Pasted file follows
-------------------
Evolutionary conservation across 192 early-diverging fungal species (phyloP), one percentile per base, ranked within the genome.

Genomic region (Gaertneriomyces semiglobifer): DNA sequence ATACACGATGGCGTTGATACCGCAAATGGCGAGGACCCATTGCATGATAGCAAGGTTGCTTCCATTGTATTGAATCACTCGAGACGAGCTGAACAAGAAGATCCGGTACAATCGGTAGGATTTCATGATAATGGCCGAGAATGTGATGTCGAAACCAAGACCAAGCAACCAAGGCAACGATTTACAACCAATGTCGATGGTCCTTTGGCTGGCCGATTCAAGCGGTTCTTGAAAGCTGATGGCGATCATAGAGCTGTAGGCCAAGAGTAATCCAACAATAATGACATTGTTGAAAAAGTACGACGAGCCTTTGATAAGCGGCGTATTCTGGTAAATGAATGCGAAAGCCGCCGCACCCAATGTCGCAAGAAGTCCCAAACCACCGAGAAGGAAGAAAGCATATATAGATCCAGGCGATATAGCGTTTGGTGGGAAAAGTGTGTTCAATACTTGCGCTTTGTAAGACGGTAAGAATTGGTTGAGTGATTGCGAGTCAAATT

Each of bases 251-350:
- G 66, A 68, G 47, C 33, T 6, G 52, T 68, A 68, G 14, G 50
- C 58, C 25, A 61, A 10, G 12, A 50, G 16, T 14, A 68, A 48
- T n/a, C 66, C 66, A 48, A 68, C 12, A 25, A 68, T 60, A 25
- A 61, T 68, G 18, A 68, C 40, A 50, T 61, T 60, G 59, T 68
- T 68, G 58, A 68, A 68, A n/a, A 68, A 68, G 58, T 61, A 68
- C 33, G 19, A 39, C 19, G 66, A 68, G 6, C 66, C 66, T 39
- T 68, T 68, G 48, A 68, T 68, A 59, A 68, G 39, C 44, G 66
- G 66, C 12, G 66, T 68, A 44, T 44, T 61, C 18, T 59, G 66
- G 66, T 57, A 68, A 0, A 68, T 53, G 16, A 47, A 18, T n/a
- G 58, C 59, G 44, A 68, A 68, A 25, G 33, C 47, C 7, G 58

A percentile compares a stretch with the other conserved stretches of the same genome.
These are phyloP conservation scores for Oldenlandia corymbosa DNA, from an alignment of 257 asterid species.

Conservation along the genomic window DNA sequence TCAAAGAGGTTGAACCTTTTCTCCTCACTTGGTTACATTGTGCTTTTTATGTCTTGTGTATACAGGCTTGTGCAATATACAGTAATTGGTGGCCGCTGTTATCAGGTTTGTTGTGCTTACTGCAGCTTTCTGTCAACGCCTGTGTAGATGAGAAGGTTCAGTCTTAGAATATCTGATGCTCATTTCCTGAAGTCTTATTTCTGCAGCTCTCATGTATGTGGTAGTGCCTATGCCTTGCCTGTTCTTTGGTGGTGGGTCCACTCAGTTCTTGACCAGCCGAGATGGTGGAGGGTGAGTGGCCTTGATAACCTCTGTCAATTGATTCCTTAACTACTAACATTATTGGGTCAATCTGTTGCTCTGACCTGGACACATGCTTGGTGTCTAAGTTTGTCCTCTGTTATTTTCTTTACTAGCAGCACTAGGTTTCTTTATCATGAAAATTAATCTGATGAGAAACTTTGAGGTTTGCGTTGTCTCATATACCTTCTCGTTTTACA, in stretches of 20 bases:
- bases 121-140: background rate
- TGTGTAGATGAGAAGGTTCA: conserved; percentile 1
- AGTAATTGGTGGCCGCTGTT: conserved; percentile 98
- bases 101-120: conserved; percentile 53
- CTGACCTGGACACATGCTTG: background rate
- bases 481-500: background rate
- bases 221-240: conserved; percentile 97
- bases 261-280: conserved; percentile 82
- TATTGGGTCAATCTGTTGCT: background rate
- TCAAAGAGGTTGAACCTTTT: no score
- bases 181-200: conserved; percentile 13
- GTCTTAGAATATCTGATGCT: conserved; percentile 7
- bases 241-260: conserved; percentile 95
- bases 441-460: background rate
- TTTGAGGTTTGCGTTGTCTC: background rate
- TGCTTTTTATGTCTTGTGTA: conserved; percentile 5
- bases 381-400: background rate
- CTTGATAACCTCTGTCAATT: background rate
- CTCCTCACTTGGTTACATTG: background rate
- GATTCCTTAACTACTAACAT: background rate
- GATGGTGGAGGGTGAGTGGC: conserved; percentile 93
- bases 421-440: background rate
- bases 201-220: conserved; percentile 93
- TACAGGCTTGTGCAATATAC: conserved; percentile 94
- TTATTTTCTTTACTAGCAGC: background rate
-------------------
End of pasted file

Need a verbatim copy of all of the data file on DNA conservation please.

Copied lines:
Evolutionary conservation across 192 early-diverging fungal species (phyloP), one percentile per base, ranked within the genome.

Genomic region (Gaertneriomyces semiglobifer): DNA sequence ATACACGATGGCGTTGATACCGCAAATGGCGAGGACCCATTGCATGATAGCAAGGTTGCTTCCATTGTATTGAATCACTCGAGACGAGCTGAACAAGAAGATCCGGTACAATCGGTAGGATTTCATGATAATGGCCGAGAATGTGATGTCGAAACCAAGACCAAGCAACCAAGGCAACGATTTACAACCAATGTCGATGGTCCTTTGGCTGGCCGATTCAAGCGGTTCTTGAAAGCTGATGGCGATCATAGAGCTGTAGGCCAAGAGTAATCCAACAATAATGACATTGTTGAAAAAGTACGACGAGCCTTTGATAAGCGGCGTATTCTGGTAAATGAATGCGAAAGCCGCCGCACCCAATGTCGCAAGAAGTCCCAAACCACCGAGAAGGAAGAAAGCATATATAGATCCAGGCGATATAGCGTTTGGTGGGAAAAGTGTGTTCAATACTTGCGCTTTGTAAGACGGTAAGAATTGGTTGAGTGATTGCGAGTCAAATT

Each of bases 251-350:
- G 66, A 68, G 47, C 33, T 6, G 52, T 68, A 68, G 14, G 50
- C 58, C 25, A 61, A 10, G 12, A 50, G 16, T 14, A 68, A 48
- T n/a, C 66, C 66, A 48, A 68, C 12, A 25, A 68, T 60, A 25
- A 61, T 68, G 18, A 68, C 40, A 50, T 61, T 60, G 59, T 68
- T 68, G 58, A 68, A 68, A n/a, A 68, A 68, G 58, T 61, A 68
- C 33, G 19, A 39, C 19, G 66, A 68, G 6, C 66, C 66, T 39
- T 68, T 68, G 48, A 68, T 68, A 59, A 68, G 39, C 44, G 66
- G 66, C 12, G 66, T 68, A 44, T 44, T 61, C 18, T 59, G 66
- G 66, T 57, A 68, A 0, A 68, T 53, G 16, A 47, A 18, T n/a
- G 58, C 59, G 44, A 68, A 68, A 25, G 33, C 47, C 7, G 58

A percentile compares a stretch with the other conserved stretches of the same genome.
These are phyloP conservation scores for Oldenlandia corymbosa DNA, from an alignment of 257 asterid species.

Conservation along the genomic window DNA sequence TCAAAGAGGTTGAACCTTTTCTCCTCACTTGGTTACATTGTGCTTTTTATGTCTTGTGTATACAGGCTTGTGCAATATACAGTAATTGGTGGCCGCTGTTATCAGGTTTGTTGTGCTTACTGCAGCTTTCTGTCAACGCCTGTGTAGATGAGAAGGTTCAGTCTTAGAATATCTGATGCTCATTTCCTGAAGTCTTATTTCTGCAGCTCTCATGTATGTGGTAGTGCCTATGCCTTGCCTGTTCTTTGGTGGTGGGTCCACTCAGTTCTTGACCAGCCGAGATGGTGGAGGGTGAGTGGCCTTGATAACCTCTGTCAATTGATTCCTTAACTACTAACATTATTGGGTCAATCTGTTGCTCTGACCTGGACACATGCTTGGTGTCTAAGTTTGTCCTCTGTTATTTTCTTTACTAGCAGCACTAGGTTTCTTTATCATGAAAATTAATCTGATGAGAAACTTTGAGGTTTGCGTTGTCTCATATACCTTCTCGTTTTACA, in stretches of 20 bases:
- bases 121-140: background rate
- TGTGTAGATGAGAAGGTTCA: conserved; percentile 1
- AGTAATTGGTGGCCGCTGTT: conserved; percentile 98
- bases 101-120: conserved; percentile 53
- CTGACCTGGACACATGCTTG: background rate
- bases 481-500: background rate
- bases 221-240: conserved; percentile 97
- bases 261-280: conserved; percentile 82
- TATTGGGTCAATCTGTTGCT: background rate
- TCAAAGAGGTTGAACCTTTT: no score
- bases 181-200: conserved; percentile 13
- GTCTTAGAATATCTGATGCT: conserved; percentile 7
- bases 241-260: conserved; percentile 95
- bases 441-460: background rate
- TTTGAGGTTTGCGTTGTCTC: background rate
- TGCTTTTTATGTCTTGTGTA: conserved; percentile 5
- bases 381-400: background rate
- CTTGATAACCTCTGTCAATT: background rate
- CTCCTCACTTGGTTACATTG: background rate
- GATTCCTTAACTACTAACAT: background rate
- GATGGTGGAGGGTGAGTGGC: conserved; percentile 93
- bases 421-440: background rate
- bases 201-220: conserved; percentile 93
- TACAGGCTTGTGCAATATAC: conserved; percentile 94
- TTATTTTCTTTACTAGCAGC: background rate